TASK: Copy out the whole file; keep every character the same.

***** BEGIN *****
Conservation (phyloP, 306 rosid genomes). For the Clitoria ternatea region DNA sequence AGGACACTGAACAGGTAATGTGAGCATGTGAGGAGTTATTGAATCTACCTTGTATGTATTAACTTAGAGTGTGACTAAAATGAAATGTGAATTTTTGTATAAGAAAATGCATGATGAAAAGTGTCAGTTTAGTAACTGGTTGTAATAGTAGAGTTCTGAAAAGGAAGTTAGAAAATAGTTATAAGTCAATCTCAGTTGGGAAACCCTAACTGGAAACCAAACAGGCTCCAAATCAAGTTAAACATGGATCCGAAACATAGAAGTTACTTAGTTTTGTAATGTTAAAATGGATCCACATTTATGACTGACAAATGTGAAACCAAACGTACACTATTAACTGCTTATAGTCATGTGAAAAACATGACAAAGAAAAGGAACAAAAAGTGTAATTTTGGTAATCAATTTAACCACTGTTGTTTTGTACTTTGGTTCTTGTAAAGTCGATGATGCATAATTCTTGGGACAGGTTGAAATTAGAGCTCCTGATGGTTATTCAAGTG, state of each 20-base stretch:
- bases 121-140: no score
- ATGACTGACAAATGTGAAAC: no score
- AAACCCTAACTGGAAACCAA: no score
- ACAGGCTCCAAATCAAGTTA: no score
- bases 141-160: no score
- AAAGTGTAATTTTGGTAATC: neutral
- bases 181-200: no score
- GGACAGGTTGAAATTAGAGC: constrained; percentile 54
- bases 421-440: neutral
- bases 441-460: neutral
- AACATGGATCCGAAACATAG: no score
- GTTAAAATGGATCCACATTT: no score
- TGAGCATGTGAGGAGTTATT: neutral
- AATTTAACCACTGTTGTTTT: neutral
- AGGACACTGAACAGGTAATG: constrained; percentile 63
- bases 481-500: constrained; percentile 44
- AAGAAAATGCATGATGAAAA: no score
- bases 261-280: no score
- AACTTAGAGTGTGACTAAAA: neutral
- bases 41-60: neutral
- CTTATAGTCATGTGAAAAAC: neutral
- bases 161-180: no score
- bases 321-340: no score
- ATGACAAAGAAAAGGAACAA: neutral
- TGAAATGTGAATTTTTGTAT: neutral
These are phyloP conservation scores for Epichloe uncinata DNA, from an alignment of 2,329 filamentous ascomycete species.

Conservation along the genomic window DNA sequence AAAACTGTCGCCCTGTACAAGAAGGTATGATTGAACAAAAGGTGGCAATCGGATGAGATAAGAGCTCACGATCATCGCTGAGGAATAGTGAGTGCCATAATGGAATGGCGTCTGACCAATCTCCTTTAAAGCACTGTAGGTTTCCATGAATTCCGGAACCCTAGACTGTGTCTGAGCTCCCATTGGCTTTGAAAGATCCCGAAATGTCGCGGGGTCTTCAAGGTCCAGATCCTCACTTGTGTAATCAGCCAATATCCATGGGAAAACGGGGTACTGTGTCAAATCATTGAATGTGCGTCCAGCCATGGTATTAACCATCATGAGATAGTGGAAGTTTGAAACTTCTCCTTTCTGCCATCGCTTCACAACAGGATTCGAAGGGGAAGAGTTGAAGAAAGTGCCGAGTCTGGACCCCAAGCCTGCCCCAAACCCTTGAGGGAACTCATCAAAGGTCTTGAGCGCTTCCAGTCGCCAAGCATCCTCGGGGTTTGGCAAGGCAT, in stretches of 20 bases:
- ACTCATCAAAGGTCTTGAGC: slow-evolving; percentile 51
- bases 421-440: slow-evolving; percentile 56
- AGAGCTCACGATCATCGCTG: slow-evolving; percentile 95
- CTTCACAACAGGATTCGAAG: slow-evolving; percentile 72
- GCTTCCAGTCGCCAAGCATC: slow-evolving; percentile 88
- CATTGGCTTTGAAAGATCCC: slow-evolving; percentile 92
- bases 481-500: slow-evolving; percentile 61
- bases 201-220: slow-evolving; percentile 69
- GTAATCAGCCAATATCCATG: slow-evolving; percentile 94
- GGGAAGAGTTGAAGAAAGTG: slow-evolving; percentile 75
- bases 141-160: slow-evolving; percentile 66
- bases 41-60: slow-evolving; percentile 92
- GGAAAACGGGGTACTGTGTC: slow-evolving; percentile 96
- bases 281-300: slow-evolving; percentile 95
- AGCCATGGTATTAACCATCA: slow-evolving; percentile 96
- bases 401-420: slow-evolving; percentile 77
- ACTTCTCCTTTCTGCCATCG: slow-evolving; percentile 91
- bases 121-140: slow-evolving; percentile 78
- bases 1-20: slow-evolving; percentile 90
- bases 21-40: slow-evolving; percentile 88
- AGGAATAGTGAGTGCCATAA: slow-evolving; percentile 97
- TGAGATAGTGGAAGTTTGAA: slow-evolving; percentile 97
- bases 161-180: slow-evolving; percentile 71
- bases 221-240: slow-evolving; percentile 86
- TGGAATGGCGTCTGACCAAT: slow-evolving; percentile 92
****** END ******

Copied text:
Conservation (phyloP, 306 rosid genomes). For the Clitoria ternatea region DNA sequence AGGACACTGAACAGGTAATGTGAGCATGTGAGGAGTTATTGAATCTACCTTGTATGTATTAACTTAGAGTGTGACTAAAATGAAATGTGAATTTTTGTATAAGAAAATGCATGATGAAAAGTGTCAGTTTAGTAACTGGTTGTAATAGTAGAGTTCTGAAAAGGAAGTTAGAAAATAGTTATAAGTCAATCTCAGTTGGGAAACCCTAACTGGAAACCAAACAGGCTCCAAATCAAGTTAAACATGGATCCGAAACATAGAAGTTACTTAGTTTTGTAATGTTAAAATGGATCCACATTTATGACTGACAAATGTGAAACCAAACGTACACTATTAACTGCTTATAGTCATGTGAAAAACATGACAAAGAAAAGGAACAAAAAGTGTAATTTTGGTAATCAATTTAACCACTGTTGTTTTGTACTTTGGTTCTTGTAAAGTCGATGATGCATAATTCTTGGGACAGGTTGAAATTAGAGCTCCTGATGGTTATTCAAGTG, state of each 20-base stretch:
- bases 121-140: no score
- ATGACTGACAAATGTGAAAC: no score
- AAACCCTAACTGGAAACCAA: no score
- ACAGGCTCCAAATCAAGTTA: no score
- bases 141-160: no score
- AAAGTGTAATTTTGGTAATC: neutral
- bases 181-200: no score
- GGACAGGTTGAAATTAGAGC: constrained; percentile 54
- bases 421-440: neutral
- bases 441-460: neutral
- AACATGGATCCGAAACATAG: no score
- GTTAAAATGGATCCACATTT: no score
- TGAGCATGTGAGGAGTTATT: neutral
- AATTTAACCACTGTTGTTTT: neutral
- AGGACACTGAACAGGTAATG: constrained; percentile 63
- bases 481-500: constrained; percentile 44
- AAGAAAATGCATGATGAAAA: no score
- bases 261-280: no score
- AACTTAGAGTGTGACTAAAA: neutral
- bases 41-60: neutral
- CTTATAGTCATGTGAAAAAC: neutral
- bases 161-180: no score
- bases 321-340: no score
- ATGACAAAGAAAAGGAACAA: neutral
- TGAAATGTGAATTTTTGTAT: neutral
These are phyloP conservation scores for Epichloe uncinata DNA, from an alignment of 2,329 filamentous ascomycete species.

Conservation along the genomic window DNA sequence AAAACTGTCGCCCTGTACAAGAAGGTATGATTGAACAAAAGGTGGCAATCGGATGAGATAAGAGCTCACGATCATCGCTGAGGAATAGTGAGTGCCATAATGGAATGGCGTCTGACCAATCTCCTTTAAAGCACTGTAGGTTTCCATGAATTCCGGAACCCTAGACTGTGTCTGAGCTCCCATTGGCTTTGAAAGATCCCGAAATGTCGCGGGGTCTTCAAGGTCCAGATCCTCACTTGTGTAATCAGCCAATATCCATGGGAAAACGGGGTACTGTGTCAAATCATTGAATGTGCGTCCAGCCATGGTATTAACCATCATGAGATAGTGGAAGTTTGAAACTTCTCCTTTCTGCCATCGCTTCACAACAGGATTCGAAGGGGAAGAGTTGAAGAAAGTGCCGAGTCTGGACCCCAAGCCTGCCCCAAACCCTTGAGGGAACTCATCAAAGGTCTTGAGCGCTTCCAGTCGCCAAGCATCCTCGGGGTTTGGCAAGGCAT, in stretches of 20 bases:
- ACTCATCAAAGGTCTTGAGC: slow-evolving; percentile 51
- bases 421-440: slow-evolving; percentile 56
- AGAGCTCACGATCATCGCTG: slow-evolving; percentile 95
- CTTCACAACAGGATTCGAAG: slow-evolving; percentile 72
- GCTTCCAGTCGCCAAGCATC: slow-evolving; percentile 88
- CATTGGCTTTGAAAGATCCC: slow-evolving; percentile 92
- bases 481-500: slow-evolving; percentile 61
- bases 201-220: slow-evolving; percentile 69
- GTAATCAGCCAATATCCATG: slow-evolving; percentile 94
- GGGAAGAGTTGAAGAAAGTG: slow-evolving; percentile 75
- bases 141-160: slow-evolving; percentile 66
- bases 41-60: slow-evolving; percentile 92
- GGAAAACGGGGTACTGTGTC: slow-evolving; percentile 96
- bases 281-300: slow-evolving; percentile 95
- AGCCATGGTATTAACCATCA: slow-evolving; percentile 96
- bases 401-420: slow-evolving; percentile 77
- ACTTCTCCTTTCTGCCATCG: slow-evolving; percentile 91
- bases 121-140: slow-evolving; percentile 78
- bases 1-20: slow-evolving; percentile 90
- bases 21-40: slow-evolving; percentile 88
- AGGAATAGTGAGTGCCATAA: slow-evolving; percentile 97
- TGAGATAGTGGAAGTTTGAA: slow-evolving; percentile 97
- bases 161-180: slow-evolving; percentile 71
- bases 221-240: slow-evolving; percentile 86
- TGGAATGGCGTCTGACCAAT: slow-evolving; percentile 92